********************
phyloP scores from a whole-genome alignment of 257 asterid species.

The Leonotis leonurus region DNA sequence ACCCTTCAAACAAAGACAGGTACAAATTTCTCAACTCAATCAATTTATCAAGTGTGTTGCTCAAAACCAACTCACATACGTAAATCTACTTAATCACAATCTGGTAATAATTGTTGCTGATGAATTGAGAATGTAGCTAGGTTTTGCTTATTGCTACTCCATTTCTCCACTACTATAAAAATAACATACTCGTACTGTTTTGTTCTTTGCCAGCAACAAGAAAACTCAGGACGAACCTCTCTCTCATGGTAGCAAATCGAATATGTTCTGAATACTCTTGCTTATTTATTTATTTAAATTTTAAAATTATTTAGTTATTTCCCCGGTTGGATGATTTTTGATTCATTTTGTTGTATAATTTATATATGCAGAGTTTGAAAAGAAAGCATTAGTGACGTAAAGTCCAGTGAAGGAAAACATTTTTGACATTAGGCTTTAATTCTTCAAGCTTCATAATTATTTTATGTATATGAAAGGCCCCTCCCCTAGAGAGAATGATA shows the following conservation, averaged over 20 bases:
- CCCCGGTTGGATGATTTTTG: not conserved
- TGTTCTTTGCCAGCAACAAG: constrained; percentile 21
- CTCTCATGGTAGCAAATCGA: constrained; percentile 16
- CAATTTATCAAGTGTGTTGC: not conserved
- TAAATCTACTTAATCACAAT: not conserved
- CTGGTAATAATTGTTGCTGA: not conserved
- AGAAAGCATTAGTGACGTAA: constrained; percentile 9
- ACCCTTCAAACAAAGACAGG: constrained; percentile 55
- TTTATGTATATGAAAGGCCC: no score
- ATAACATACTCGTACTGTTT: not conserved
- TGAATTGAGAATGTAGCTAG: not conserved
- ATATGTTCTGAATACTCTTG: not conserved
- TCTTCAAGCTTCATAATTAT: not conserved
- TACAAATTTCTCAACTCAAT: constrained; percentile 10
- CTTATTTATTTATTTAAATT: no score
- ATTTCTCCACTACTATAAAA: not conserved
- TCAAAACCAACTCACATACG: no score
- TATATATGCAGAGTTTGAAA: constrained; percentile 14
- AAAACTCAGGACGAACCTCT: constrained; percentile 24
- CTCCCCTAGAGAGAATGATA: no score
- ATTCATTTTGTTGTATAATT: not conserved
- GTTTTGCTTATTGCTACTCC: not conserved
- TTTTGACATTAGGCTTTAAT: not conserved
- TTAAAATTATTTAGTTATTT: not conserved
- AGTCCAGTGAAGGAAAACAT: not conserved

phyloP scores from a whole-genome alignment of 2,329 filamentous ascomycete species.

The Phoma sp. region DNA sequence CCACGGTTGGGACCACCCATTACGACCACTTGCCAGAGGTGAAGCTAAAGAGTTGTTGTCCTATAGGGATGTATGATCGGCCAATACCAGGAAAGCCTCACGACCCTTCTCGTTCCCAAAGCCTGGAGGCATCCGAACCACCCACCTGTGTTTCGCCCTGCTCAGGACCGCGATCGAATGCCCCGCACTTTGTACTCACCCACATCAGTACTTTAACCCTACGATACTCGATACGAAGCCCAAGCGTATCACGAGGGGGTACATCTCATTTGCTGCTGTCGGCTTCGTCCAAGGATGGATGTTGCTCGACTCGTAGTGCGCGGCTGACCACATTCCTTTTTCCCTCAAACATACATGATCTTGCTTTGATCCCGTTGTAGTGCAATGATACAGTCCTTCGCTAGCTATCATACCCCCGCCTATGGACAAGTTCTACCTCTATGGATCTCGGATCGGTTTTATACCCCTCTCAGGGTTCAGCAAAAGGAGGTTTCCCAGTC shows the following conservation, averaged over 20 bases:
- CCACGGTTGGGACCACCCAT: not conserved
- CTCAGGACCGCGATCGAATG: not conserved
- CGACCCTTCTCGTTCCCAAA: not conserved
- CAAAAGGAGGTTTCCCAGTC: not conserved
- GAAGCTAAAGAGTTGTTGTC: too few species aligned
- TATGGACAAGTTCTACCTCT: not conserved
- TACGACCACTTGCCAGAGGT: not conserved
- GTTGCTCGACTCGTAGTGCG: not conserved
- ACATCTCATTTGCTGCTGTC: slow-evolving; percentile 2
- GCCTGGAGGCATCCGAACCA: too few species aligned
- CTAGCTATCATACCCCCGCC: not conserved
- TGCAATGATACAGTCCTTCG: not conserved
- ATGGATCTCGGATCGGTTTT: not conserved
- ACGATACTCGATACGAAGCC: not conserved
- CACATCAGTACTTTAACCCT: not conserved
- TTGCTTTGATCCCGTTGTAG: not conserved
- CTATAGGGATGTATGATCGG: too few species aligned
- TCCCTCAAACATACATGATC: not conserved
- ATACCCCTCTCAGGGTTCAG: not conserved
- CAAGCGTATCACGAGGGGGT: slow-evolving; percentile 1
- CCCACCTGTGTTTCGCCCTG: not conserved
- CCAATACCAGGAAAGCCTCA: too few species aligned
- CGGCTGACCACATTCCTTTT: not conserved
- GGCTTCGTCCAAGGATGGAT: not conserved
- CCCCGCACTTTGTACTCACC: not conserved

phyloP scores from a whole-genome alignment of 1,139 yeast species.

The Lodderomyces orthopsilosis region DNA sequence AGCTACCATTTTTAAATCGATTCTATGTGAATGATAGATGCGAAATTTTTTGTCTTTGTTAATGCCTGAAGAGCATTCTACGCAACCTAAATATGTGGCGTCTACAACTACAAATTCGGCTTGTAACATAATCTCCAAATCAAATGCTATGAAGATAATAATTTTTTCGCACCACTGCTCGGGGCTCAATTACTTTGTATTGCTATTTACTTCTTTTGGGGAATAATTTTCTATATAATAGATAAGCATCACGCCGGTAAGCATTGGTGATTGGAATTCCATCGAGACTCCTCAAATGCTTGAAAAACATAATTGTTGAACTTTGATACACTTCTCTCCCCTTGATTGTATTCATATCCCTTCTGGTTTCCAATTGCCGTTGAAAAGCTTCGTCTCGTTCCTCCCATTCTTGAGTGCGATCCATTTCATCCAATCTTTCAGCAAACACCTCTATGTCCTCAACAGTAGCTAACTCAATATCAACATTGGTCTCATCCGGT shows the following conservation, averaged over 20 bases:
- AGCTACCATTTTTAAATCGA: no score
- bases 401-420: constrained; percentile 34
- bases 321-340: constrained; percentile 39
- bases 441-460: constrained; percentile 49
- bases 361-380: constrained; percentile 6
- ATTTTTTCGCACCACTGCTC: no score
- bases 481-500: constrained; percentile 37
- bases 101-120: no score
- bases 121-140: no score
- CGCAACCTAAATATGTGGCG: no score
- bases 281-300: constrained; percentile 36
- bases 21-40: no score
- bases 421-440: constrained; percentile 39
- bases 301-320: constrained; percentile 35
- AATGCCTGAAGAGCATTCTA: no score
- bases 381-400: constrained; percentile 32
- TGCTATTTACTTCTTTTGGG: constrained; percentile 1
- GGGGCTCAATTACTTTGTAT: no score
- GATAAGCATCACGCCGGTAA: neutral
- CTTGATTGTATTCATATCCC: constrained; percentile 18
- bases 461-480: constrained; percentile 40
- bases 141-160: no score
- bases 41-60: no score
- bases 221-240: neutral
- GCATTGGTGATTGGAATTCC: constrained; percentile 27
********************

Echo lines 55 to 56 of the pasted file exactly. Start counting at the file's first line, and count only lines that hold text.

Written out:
phyloP scores from a whole-genome alignment of 1,139 yeast species.

The Lodderomyces orthopsilosis region DNA sequence AGCTACCATTTTTAAATCGATTCTATGTGAATGATAGATGCGAAATTTTTTGTCTTTGTTAATGCCTGAAGAGCATTCTACGCAACCTAAATATGTGGCGTCTACAACTACAAATTCGGCTTGTAACATAATCTCCAAATCAAATGCTATGAAGATAATAATTTTTTCGCACCACTGCTCGGGGCTCAATTACTTTGTATTGCTATTTACTTCTTTTGGGGAATAATTTTCTATATAATAGATAAGCATCACGCCGGTAAGCATTGGTGATTGGAATTCCATCGAGACTCCTCAAATGCTTGAAAAACATAATTGTTGAACTTTGATACACTTCTCTCCCCTTGATTGTATTCATATCCCTTCTGGTTTCCAATTGCCGTTGAAAAGCTTCGTCTCGTTCCTCCCATTCTTGAGTGCGATCCATTTCATCCAATCTTTCAGCAAACACCTCTATGTCCTCAACAGTAGCTAACTCAATATCAACATTGGTCTCATCCGGT shows the following conservation, averaged over 20 bases: